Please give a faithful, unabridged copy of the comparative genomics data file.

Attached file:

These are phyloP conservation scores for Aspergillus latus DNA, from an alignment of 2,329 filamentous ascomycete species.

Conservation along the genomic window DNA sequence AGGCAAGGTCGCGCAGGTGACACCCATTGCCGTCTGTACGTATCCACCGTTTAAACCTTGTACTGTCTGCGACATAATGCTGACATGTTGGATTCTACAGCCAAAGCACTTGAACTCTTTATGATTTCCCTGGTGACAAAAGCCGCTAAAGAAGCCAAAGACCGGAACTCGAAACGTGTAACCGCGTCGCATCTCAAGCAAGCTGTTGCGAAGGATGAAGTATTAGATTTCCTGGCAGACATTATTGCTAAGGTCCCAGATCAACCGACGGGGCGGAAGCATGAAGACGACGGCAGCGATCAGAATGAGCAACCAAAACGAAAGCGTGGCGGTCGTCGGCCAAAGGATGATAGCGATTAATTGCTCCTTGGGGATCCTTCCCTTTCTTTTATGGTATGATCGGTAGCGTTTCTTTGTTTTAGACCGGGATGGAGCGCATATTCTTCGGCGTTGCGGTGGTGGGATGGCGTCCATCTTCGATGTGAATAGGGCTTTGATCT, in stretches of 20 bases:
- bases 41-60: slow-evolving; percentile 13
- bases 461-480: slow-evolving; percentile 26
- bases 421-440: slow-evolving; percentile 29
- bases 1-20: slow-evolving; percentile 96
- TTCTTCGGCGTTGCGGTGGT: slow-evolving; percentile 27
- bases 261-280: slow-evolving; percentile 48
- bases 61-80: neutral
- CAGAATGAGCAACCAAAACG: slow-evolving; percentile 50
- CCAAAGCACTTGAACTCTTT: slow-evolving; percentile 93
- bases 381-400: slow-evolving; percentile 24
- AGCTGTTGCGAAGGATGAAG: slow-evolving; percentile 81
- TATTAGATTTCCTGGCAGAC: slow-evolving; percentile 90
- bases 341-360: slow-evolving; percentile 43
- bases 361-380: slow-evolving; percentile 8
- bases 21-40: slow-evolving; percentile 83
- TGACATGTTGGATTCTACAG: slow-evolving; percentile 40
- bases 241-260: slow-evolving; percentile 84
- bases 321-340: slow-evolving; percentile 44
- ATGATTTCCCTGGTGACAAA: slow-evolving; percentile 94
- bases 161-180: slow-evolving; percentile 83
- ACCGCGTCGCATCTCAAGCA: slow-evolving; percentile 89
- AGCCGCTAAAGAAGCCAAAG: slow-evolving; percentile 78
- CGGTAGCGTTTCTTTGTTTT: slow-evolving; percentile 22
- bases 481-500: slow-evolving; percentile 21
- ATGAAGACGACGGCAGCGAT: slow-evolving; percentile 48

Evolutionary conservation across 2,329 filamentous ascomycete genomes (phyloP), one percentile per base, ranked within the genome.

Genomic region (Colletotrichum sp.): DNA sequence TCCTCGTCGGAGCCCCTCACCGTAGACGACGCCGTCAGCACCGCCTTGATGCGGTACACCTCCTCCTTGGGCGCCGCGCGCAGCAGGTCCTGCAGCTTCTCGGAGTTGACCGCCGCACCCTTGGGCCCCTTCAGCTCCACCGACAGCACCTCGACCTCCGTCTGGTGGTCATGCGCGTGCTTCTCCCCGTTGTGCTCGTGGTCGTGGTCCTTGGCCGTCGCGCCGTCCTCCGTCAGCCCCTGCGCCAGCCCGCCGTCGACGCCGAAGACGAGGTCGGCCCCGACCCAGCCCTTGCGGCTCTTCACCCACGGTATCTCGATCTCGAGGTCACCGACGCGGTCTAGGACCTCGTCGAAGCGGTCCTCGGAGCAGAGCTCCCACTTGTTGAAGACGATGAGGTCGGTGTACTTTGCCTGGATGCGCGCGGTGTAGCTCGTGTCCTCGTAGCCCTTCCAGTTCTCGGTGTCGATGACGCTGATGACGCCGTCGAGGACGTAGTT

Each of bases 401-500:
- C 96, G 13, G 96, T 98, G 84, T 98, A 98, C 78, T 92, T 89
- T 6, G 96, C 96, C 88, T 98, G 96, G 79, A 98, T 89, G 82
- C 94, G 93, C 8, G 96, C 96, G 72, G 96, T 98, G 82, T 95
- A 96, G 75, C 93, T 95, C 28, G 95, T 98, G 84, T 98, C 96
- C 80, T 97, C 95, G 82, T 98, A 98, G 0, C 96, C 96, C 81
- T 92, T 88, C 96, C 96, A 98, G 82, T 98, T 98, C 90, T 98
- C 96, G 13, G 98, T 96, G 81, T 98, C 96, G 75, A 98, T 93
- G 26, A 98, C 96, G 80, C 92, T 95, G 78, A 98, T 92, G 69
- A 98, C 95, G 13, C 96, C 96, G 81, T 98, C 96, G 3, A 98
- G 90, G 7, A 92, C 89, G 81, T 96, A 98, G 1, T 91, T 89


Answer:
These are phyloP conservation scores for Aspergillus latus DNA, from an alignment of 2,329 filamentous ascomycete species.

Conservation along the genomic window DNA sequence AGGCAAGGTCGCGCAGGTGACACCCATTGCCGTCTGTACGTATCCACCGTTTAAACCTTGTACTGTCTGCGACATAATGCTGACATGTTGGATTCTACAGCCAAAGCACTTGAACTCTTTATGATTTCCCTGGTGACAAAAGCCGCTAAAGAAGCCAAAGACCGGAACTCGAAACGTGTAACCGCGTCGCATCTCAAGCAAGCTGTTGCGAAGGATGAAGTATTAGATTTCCTGGCAGACATTATTGCTAAGGTCCCAGATCAACCGACGGGGCGGAAGCATGAAGACGACGGCAGCGATCAGAATGAGCAACCAAAACGAAAGCGTGGCGGTCGTCGGCCAAAGGATGATAGCGATTAATTGCTCCTTGGGGATCCTTCCCTTTCTTTTATGGTATGATCGGTAGCGTTTCTTTGTTTTAGACCGGGATGGAGCGCATATTCTTCGGCGTTGCGGTGGTGGGATGGCGTCCATCTTCGATGTGAATAGGGCTTTGATCT, in stretches of 20 bases:
- bases 41-60: slow-evolving; percentile 13
- bases 461-480: slow-evolving; percentile 26
- bases 421-440: slow-evolving; percentile 29
- bases 1-20: slow-evolving; percentile 96
- TTCTTCGGCGTTGCGGTGGT: slow-evolving; percentile 27
- bases 261-280: slow-evolving; percentile 48
- bases 61-80: neutral
- CAGAATGAGCAACCAAAACG: slow-evolving; percentile 50
- CCAAAGCACTTGAACTCTTT: slow-evolving; percentile 93
- bases 381-400: slow-evolving; percentile 24
- AGCTGTTGCGAAGGATGAAG: slow-evolving; percentile 81
- TATTAGATTTCCTGGCAGAC: slow-evolving; percentile 90
- bases 341-360: slow-evolving; percentile 43
- bases 361-380: slow-evolving; percentile 8
- bases 21-40: slow-evolving; percentile 83
- TGACATGTTGGATTCTACAG: slow-evolving; percentile 40
- bases 241-260: slow-evolving; percentile 84
- bases 321-340: slow-evolving; percentile 44
- ATGATTTCCCTGGTGACAAA: slow-evolving; percentile 94
- bases 161-180: slow-evolving; percentile 83
- ACCGCGTCGCATCTCAAGCA: slow-evolving; percentile 89
- AGCCGCTAAAGAAGCCAAAG: slow-evolving; percentile 78
- CGGTAGCGTTTCTTTGTTTT: slow-evolving; percentile 22
- bases 481-500: slow-evolving; percentile 21
- ATGAAGACGACGGCAGCGAT: slow-evolving; percentile 48

Evolutionary conservation across 2,329 filamentous ascomycete genomes (phyloP), one percentile per base, ranked within the genome.

Genomic region (Colletotrichum sp.): DNA sequence TCCTCGTCGGAGCCCCTCACCGTAGACGACGCCGTCAGCACCGCCTTGATGCGGTACACCTCCTCCTTGGGCGCCGCGCGCAGCAGGTCCTGCAGCTTCTCGGAGTTGACCGCCGCACCCTTGGGCCCCTTCAGCTCCACCGACAGCACCTCGACCTCCGTCTGGTGGTCATGCGCGTGCTTCTCCCCGTTGTGCTCGTGGTCGTGGTCCTTGGCCGTCGCGCCGTCCTCCGTCAGCCCCTGCGCCAGCCCGCCGTCGACGCCGAAGACGAGGTCGGCCCCGACCCAGCCCTTGCGGCTCTTCACCCACGGTATCTCGATCTCGAGGTCACCGACGCGGTCTAGGACCTCGTCGAAGCGGTCCTCGGAGCAGAGCTCCCACTTGTTGAAGACGATGAGGTCGGTGTACTTTGCCTGGATGCGCGCGGTGTAGCTCGTGTCCTCGTAGCCCTTCCAGTTCTCGGTGTCGATGACGCTGATGACGCCGTCGAGGACGTAGTT

Each of bases 401-500:
- C 96, G 13, G 96, T 98, G 84, T 98, A 98, C 78, T 92, T 89
- T 6, G 96, C 96, C 88, T 98, G 96, G 79, A 98, T 89, G 82
- C 94, G 93, C 8, G 96, C 96, G 72, G 96, T 98, G 82, T 95
- A 96, G 75, C 93, T 95, C 28, G 95, T 98, G 84, T 98, C 96
- C 80, T 97, C 95, G 82, T 98, A 98, G 0, C 96, C 96, C 81
- T 92, T 88, C 96, C 96, A 98, G 82, T 98, T 98, C 90, T 98
- C 96, G 13, G 98, T 96, G 81, T 98, C 96, G 75, A 98, T 93
- G 26, A 98, C 96, G 80, C 92, T 95, G 78, A 98, T 92, G 69
- A 98, C 95, G 13, C 96, C 96, G 81, T 98, C 96, G 3, A 98
- G 90, G 7, A 92, C 89, G 81, T 96, A 98, G 1, T 91, T 89